Both these programs, and indeed the whole vPro concept, are enterprise level solutions that require full server/client setups that are simply beyond the scope of our labs. Also, clients are likely to install a completely custom configuration as soon as they receive these systems so testing the review sample software is of limited use. All we can say is that the vPro capabilities are there and move on to how the system stacks up according to our usual criteria.
I tested the PC using SYSMark 2004 SE, our in-house 2D test suite, and PCMark05. I decided to forgo 3D performance testing because, without an additional graphics card, this machine would almost never be used for 3D applications and certainly wouldn’t be used for gaming. For comparison I’ve used the Dell XPS 700 which is based on an E6700, and our reference E6400 based system.
For a full explanation of our in-house 2D testing methodology please refer to our recent review of the Evesham Solar Extreme where Spode covered it in detail. SYSmark and PCMark are run with default settings on a clean install of windows.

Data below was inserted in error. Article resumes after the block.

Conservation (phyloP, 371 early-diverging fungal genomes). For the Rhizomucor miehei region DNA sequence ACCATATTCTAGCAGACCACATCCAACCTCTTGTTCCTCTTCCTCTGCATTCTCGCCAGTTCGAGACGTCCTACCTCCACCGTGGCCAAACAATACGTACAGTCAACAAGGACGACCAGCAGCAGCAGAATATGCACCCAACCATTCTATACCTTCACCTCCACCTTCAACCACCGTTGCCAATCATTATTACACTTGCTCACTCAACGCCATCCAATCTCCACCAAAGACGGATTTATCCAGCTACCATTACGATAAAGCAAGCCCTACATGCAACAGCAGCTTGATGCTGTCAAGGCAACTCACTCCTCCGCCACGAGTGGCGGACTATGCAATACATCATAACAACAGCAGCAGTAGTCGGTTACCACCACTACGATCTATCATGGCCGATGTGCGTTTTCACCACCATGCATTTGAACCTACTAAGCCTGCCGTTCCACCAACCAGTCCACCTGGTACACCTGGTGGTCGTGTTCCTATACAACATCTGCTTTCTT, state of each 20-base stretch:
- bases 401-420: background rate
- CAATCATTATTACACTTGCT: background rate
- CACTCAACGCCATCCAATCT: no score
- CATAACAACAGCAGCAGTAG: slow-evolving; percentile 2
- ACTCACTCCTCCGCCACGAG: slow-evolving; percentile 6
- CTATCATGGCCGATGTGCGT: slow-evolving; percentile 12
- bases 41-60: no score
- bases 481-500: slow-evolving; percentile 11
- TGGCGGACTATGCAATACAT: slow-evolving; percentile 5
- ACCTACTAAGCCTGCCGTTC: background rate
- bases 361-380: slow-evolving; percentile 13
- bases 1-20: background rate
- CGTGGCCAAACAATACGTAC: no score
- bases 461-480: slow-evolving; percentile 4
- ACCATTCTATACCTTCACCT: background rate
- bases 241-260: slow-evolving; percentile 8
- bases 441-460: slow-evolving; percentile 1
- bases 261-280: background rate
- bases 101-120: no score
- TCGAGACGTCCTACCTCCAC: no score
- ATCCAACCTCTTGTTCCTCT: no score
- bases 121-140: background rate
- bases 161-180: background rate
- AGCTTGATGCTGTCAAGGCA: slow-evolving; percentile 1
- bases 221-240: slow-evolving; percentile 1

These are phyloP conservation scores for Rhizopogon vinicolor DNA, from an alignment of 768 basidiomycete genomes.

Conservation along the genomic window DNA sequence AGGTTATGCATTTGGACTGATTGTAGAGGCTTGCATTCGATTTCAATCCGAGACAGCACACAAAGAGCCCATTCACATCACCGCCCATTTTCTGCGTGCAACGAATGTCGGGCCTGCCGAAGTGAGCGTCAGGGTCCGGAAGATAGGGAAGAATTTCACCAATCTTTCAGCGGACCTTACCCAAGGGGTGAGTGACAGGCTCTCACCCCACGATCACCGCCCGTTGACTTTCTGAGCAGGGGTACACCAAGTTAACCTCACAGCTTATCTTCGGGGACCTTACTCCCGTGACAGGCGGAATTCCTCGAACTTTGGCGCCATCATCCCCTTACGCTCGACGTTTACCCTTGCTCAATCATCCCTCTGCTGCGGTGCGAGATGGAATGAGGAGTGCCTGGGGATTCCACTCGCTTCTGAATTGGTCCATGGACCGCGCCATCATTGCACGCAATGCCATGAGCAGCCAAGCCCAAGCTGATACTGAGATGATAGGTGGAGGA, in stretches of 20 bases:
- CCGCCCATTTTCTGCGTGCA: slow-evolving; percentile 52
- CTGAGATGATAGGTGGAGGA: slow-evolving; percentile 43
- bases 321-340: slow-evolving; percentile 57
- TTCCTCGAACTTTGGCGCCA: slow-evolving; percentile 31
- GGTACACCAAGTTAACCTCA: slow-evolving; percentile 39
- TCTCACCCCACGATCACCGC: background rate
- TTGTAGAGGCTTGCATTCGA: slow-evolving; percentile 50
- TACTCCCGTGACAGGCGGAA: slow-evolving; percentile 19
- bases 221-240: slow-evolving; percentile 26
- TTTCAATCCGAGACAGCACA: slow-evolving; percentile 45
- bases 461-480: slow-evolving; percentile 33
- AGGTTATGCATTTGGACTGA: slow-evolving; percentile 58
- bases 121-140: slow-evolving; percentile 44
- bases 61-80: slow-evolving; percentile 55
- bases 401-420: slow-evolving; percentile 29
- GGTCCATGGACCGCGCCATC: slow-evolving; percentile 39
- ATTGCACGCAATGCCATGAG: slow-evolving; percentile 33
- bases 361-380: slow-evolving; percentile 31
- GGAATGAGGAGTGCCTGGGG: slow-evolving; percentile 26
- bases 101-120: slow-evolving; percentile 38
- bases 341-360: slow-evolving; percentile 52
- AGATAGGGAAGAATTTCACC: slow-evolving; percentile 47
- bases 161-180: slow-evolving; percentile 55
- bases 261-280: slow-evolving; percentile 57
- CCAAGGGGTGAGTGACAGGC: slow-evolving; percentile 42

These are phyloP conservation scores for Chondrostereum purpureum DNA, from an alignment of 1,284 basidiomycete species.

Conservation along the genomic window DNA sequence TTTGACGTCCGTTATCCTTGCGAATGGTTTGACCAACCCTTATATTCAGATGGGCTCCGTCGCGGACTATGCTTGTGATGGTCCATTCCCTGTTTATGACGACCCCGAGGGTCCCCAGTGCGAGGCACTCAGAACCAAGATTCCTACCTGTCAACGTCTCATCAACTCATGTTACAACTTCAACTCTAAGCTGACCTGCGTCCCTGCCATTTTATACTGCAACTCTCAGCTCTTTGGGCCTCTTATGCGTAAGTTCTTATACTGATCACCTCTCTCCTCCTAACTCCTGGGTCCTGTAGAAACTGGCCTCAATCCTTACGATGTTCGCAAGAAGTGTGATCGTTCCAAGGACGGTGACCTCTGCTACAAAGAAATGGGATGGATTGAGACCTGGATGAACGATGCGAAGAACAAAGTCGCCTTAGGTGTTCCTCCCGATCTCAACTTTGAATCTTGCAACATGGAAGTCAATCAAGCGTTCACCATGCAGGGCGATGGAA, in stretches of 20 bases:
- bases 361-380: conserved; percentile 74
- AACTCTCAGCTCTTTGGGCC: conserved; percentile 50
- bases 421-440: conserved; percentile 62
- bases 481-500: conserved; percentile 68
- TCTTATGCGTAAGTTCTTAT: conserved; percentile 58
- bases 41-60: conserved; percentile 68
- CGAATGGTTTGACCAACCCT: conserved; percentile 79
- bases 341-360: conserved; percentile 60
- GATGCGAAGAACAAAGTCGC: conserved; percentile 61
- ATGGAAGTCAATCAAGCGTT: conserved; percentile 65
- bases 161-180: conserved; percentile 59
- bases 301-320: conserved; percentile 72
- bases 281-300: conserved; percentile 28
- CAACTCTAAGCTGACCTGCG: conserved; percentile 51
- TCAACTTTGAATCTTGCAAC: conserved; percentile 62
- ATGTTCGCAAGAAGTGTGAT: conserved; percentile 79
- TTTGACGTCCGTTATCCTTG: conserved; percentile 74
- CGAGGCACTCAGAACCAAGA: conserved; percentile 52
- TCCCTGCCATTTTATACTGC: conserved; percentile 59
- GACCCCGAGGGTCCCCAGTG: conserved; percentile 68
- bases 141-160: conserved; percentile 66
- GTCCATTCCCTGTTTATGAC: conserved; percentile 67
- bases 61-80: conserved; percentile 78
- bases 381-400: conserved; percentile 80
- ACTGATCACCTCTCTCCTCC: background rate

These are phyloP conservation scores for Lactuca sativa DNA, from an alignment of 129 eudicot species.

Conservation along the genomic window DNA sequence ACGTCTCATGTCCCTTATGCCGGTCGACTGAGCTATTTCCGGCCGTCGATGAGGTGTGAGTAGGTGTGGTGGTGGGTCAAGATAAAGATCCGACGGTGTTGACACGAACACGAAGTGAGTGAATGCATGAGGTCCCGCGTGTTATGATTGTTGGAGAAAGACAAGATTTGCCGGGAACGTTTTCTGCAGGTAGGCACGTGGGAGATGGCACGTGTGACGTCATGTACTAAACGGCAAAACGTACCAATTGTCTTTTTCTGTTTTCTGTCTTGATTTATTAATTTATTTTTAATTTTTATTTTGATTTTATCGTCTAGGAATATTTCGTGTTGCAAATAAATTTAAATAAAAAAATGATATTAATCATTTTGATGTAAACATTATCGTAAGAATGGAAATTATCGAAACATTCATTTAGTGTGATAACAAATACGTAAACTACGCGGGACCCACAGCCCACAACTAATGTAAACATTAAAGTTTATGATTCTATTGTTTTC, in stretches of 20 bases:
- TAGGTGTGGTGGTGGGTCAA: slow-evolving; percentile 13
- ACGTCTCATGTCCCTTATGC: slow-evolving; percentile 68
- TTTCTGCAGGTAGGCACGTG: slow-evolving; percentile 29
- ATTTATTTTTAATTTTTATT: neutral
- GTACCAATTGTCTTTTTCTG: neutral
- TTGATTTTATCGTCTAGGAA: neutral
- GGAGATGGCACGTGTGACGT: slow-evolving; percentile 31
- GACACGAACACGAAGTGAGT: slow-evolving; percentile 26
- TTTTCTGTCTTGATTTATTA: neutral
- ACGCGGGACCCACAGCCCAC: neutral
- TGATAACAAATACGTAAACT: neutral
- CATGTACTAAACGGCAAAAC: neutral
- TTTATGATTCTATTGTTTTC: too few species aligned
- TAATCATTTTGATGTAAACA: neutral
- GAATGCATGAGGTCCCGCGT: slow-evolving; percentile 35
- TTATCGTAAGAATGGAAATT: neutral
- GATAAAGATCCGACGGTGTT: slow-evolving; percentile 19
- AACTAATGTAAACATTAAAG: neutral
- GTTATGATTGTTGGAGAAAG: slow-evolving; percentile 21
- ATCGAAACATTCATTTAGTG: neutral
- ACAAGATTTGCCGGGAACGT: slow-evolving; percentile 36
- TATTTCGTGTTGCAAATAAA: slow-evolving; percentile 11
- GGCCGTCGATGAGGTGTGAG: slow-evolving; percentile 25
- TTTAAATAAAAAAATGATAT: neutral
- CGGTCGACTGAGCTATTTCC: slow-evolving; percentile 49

In single tasks the dc7700p is consistently out performed by the other two systems. However, it still puts in a solid performance in line with what you would expect from the slower CPU.
Being a system that’s designed to run in enterprise environments where you are likely to have multiple tasks running in the background (like anti-virus monitoring agents) it is good to see the dc7700p cope well with our multi-tasking tests. Again it is bettered by the higher end systems but would still be a very usable system for everyday office work.
In terms of pricing, opting for a system with vPro will add around £100 to the price. Whether you consider this price worth paying will depend entirely on your needs but spreading the cost, over the three to five years the machine is likely to be in use for, would suggest it is worthwhile.
The benefits of the vPro system are clear with the potential to greatly increase desktop support efficiency and save businesses money in the long run. Combined with good overall performance the dc7700p is a great enterprise level desktop.
Score in detail